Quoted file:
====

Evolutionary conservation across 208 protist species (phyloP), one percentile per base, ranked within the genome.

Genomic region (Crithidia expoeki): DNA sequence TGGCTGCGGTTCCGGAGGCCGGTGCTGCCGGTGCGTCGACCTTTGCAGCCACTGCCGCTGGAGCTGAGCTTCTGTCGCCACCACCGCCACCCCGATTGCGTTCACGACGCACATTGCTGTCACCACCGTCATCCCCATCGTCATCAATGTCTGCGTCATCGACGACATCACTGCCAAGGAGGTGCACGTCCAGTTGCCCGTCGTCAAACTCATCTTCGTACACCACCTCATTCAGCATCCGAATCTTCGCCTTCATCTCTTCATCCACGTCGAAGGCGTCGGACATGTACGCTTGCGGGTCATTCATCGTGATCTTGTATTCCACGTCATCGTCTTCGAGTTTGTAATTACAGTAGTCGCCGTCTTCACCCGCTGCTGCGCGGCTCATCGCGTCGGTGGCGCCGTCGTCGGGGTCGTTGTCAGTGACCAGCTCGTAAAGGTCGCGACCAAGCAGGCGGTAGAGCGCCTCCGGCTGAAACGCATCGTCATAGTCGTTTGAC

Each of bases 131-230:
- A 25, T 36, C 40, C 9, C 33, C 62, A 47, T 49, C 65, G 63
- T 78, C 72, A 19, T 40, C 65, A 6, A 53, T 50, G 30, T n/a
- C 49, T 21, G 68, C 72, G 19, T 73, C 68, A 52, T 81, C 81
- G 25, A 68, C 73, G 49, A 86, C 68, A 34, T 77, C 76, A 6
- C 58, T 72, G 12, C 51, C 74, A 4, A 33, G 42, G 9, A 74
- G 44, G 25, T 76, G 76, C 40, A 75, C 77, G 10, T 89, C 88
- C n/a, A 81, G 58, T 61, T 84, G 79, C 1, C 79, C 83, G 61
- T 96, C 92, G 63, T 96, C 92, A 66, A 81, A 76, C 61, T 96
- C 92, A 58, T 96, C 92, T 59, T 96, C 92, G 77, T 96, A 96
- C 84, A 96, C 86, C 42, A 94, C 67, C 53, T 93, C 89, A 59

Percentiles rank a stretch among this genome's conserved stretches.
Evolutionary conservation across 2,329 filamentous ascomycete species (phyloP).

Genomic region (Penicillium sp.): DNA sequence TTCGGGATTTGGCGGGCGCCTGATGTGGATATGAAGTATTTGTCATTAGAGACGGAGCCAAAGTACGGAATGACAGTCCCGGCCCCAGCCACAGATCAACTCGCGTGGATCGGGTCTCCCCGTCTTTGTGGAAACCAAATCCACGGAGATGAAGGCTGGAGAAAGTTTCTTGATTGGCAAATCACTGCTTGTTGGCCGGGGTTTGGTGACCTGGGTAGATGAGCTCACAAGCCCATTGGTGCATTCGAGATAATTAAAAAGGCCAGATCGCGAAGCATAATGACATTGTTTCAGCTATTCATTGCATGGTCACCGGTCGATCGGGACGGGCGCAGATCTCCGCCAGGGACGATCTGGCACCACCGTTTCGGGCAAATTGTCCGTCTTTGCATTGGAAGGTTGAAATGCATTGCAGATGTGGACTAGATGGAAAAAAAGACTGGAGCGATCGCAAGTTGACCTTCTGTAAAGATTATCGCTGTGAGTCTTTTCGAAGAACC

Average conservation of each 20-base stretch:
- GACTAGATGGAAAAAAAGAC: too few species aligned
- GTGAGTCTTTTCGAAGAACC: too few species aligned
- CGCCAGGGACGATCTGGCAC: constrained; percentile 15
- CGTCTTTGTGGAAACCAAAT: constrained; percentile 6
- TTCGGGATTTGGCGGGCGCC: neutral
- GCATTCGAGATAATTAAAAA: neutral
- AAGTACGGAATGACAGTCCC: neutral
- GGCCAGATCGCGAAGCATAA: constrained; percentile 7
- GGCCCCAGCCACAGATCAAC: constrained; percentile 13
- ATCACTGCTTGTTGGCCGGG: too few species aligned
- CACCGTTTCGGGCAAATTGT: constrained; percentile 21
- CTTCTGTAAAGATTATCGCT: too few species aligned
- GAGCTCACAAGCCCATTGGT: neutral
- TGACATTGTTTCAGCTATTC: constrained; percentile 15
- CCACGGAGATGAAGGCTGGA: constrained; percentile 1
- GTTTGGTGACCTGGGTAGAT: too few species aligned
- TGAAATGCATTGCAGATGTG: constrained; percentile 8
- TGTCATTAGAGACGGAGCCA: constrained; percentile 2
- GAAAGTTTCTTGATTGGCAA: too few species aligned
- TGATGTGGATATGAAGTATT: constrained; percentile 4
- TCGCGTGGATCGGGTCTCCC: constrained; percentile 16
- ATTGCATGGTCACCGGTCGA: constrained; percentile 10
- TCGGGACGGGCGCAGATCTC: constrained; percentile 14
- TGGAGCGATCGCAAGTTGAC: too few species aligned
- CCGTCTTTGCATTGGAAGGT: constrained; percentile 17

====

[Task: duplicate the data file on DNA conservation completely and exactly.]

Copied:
Evolutionary conservation across 208 protist species (phyloP), one percentile per base, ranked within the genome.

Genomic region (Crithidia expoeki): DNA sequence TGGCTGCGGTTCCGGAGGCCGGTGCTGCCGGTGCGTCGACCTTTGCAGCCACTGCCGCTGGAGCTGAGCTTCTGTCGCCACCACCGCCACCCCGATTGCGTTCACGACGCACATTGCTGTCACCACCGTCATCCCCATCGTCATCAATGTCTGCGTCATCGACGACATCACTGCCAAGGAGGTGCACGTCCAGTTGCCCGTCGTCAAACTCATCTTCGTACACCACCTCATTCAGCATCCGAATCTTCGCCTTCATCTCTTCATCCACGTCGAAGGCGTCGGACATGTACGCTTGCGGGTCATTCATCGTGATCTTGTATTCCACGTCATCGTCTTCGAGTTTGTAATTACAGTAGTCGCCGTCTTCACCCGCTGCTGCGCGGCTCATCGCGTCGGTGGCGCCGTCGTCGGGGTCGTTGTCAGTGACCAGCTCGTAAAGGTCGCGACCAAGCAGGCGGTAGAGCGCCTCCGGCTGAAACGCATCGTCATAGTCGTTTGAC

Each of bases 131-230:
- A 25, T 36, C 40, C 9, C 33, C 62, A 47, T 49, C 65, G 63
- T 78, C 72, A 19, T 40, C 65, A 6, A 53, T 50, G 30, T n/a
- C 49, T 21, G 68, C 72, G 19, T 73, C 68, A 52, T 81, C 81
- G 25, A 68, C 73, G 49, A 86, C 68, A 34, T 77, C 76, A 6
- C 58, T 72, G 12, C 51, C 74, A 4, A 33, G 42, G 9, A 74
- G 44, G 25, T 76, G 76, C 40, A 75, C 77, G 10, T 89, C 88
- C n/a, A 81, G 58, T 61, T 84, G 79, C 1, C 79, C 83, G 61
- T 96, C 92, G 63, T 96, C 92, A 66, A 81, A 76, C 61, T 96
- C 92, A 58, T 96, C 92, T 59, T 96, C 92, G 77, T 96, A 96
- C 84, A 96, C 86, C 42, A 94, C 67, C 53, T 93, C 89, A 59

Percentiles rank a stretch among this genome's conserved stretches.
Evolutionary conservation across 2,329 filamentous ascomycete species (phyloP).

Genomic region (Penicillium sp.): DNA sequence TTCGGGATTTGGCGGGCGCCTGATGTGGATATGAAGTATTTGTCATTAGAGACGGAGCCAAAGTACGGAATGACAGTCCCGGCCCCAGCCACAGATCAACTCGCGTGGATCGGGTCTCCCCGTCTTTGTGGAAACCAAATCCACGGAGATGAAGGCTGGAGAAAGTTTCTTGATTGGCAAATCACTGCTTGTTGGCCGGGGTTTGGTGACCTGGGTAGATGAGCTCACAAGCCCATTGGTGCATTCGAGATAATTAAAAAGGCCAGATCGCGAAGCATAATGACATTGTTTCAGCTATTCATTGCATGGTCACCGGTCGATCGGGACGGGCGCAGATCTCCGCCAGGGACGATCTGGCACCACCGTTTCGGGCAAATTGTCCGTCTTTGCATTGGAAGGTTGAAATGCATTGCAGATGTGGACTAGATGGAAAAAAAGACTGGAGCGATCGCAAGTTGACCTTCTGTAAAGATTATCGCTGTGAGTCTTTTCGAAGAACC

Average conservation of each 20-base stretch:
- GACTAGATGGAAAAAAAGAC: too few species aligned
- GTGAGTCTTTTCGAAGAACC: too few species aligned
- CGCCAGGGACGATCTGGCAC: constrained; percentile 15
- CGTCTTTGTGGAAACCAAAT: constrained; percentile 6
- TTCGGGATTTGGCGGGCGCC: neutral
- GCATTCGAGATAATTAAAAA: neutral
- AAGTACGGAATGACAGTCCC: neutral
- GGCCAGATCGCGAAGCATAA: constrained; percentile 7
- GGCCCCAGCCACAGATCAAC: constrained; percentile 13
- ATCACTGCTTGTTGGCCGGG: too few species aligned
- CACCGTTTCGGGCAAATTGT: constrained; percentile 21
- CTTCTGTAAAGATTATCGCT: too few species aligned
- GAGCTCACAAGCCCATTGGT: neutral
- TGACATTGTTTCAGCTATTC: constrained; percentile 15
- CCACGGAGATGAAGGCTGGA: constrained; percentile 1
- GTTTGGTGACCTGGGTAGAT: too few species aligned
- TGAAATGCATTGCAGATGTG: constrained; percentile 8
- TGTCATTAGAGACGGAGCCA: constrained; percentile 2
- GAAAGTTTCTTGATTGGCAA: too few species aligned
- TGATGTGGATATGAAGTATT: constrained; percentile 4
- TCGCGTGGATCGGGTCTCCC: constrained; percentile 16
- ATTGCATGGTCACCGGTCGA: constrained; percentile 10
- TCGGGACGGGCGCAGATCTC: constrained; percentile 14
- TGGAGCGATCGCAAGTTGAC: too few species aligned
- CCGTCTTTGCATTGGAAGGT: constrained; percentile 17